Creamless Creamy Tomato Soup: The creamiest of homemade tomato soups made without any milk or cream! What’s the secret??
Is it me or is it almost impossible to imagine eating a grilled cheese sandwich without a bowl of tomato soup?
It’s like eating a peanut butter and jelly (strawberry) sandwich on white bread without a glass of chocolate milk on the side. The failure to complete the meal without the other half just doesn’t make sense to me.
And frankly, it makes me a little sad as well! How many times have you said, “Man, a bowl of tomato soup would go so great with this grilled cheese”?
Welllll! This creamless creamy tomato soup solves your soup-less grilled cheese issue in about 20 minutes!
Sure, it takes a little longer to cook than popping open a can but you’ll be thrilled with the results.
What makes the soup thick and creamy without the addition of cream, or any milk product at all for that matter, is a few slices of bread.
Oh yes that’s right! Who would have ever thought a few slices of bread could be a substitute for heavy cream?!
You’ll drop the bread into the hot soup as it cooks away and then pureé the whole mixture until it is silky smooth. You know, just the way a great tomato soup should be!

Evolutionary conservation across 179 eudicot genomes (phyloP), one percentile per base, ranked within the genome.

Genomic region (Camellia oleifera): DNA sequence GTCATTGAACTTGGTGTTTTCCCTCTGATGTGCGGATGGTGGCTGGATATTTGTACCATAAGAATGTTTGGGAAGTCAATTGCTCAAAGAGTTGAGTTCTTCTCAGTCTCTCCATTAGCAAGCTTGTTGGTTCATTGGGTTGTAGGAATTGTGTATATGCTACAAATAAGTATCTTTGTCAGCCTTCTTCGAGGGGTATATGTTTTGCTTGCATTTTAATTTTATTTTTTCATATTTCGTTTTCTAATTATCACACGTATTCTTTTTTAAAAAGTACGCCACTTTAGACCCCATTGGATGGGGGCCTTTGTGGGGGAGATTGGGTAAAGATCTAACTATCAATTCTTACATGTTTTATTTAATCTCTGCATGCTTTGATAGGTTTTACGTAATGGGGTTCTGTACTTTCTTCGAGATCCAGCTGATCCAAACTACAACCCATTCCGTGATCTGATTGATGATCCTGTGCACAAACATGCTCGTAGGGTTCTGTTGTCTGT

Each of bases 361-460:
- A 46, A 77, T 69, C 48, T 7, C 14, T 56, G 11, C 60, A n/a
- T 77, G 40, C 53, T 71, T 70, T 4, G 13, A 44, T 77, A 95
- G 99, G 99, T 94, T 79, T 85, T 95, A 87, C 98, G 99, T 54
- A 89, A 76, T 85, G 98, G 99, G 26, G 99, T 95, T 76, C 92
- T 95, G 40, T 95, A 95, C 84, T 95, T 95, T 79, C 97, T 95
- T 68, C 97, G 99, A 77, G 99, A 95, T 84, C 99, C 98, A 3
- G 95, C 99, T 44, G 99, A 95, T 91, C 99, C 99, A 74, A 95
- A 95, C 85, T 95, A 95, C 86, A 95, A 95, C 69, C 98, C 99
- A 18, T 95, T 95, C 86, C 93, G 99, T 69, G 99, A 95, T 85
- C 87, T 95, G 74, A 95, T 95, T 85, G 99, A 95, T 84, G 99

Creamless Creamy Tomato Soup
- Prep Time: 5min
- Cook Time: about 20min
- Yield: 4 servings
1 tbsp plus 1 ½ tsp extra virgin olive oil
½ medium onion, chopped medium (about 1/2 cup total
2 cloves of garlic, minced
Tiny pinch hot red pepper flakes
1 bay leaf
1 can (28-ounce) cans whole tomatoes
2 tsp brown sugar
2 slices homemade sandwich bread, or a hearty white store-bought variety like Pepperidge Farm, crusts removed and cut into 1-inch pieces
1 cup low-sodium chicken broth
Kosher salt and ground black pepper
1 tsp fresh thyme (for topping, optional)
1 slice bacon, cooked crisp (for topping, optional)
Heat 1 tablespoon of the oil in a 3 quart Dutch oven or heavy-bottom pot oven over medium-high heat until shimmering. Add in the onion, garlic, red pepper flakes, and bay leaf. Cook until the onions are translucent, 3 to 5 minutes.
Add in the tomatoes and the juice from the can and using potato masher, mash until no pieces bigger than 2 inches remain. Be careful not to mash the whole tomatoes too hard at first or their juices will shoot out all over you and your kitchen. Stir in the sugar and bread pieces then bring soup to boil.
Reduce the heat to medium and cook, stirring occasionally, until bread is completely saturated and starts to break down, about 3 to 5 minutes. Remove and discard bay leaf.
Transfer the soup to a blender. Add in the remaining oil and process until soup is smooth and creamy, 2 to 3 minutes. Alternatively, you can pureé the soup in the pot with an immersion blender but it may not be as smooth. If you use the blender, rinse out the pot and return the soup to pot. Stir in the broth then return soup to a boil. Season with salt and pepper to taste. Garnish with thyme and bacon, if desired.
adapted from Cook’s Illustrated, September 2008
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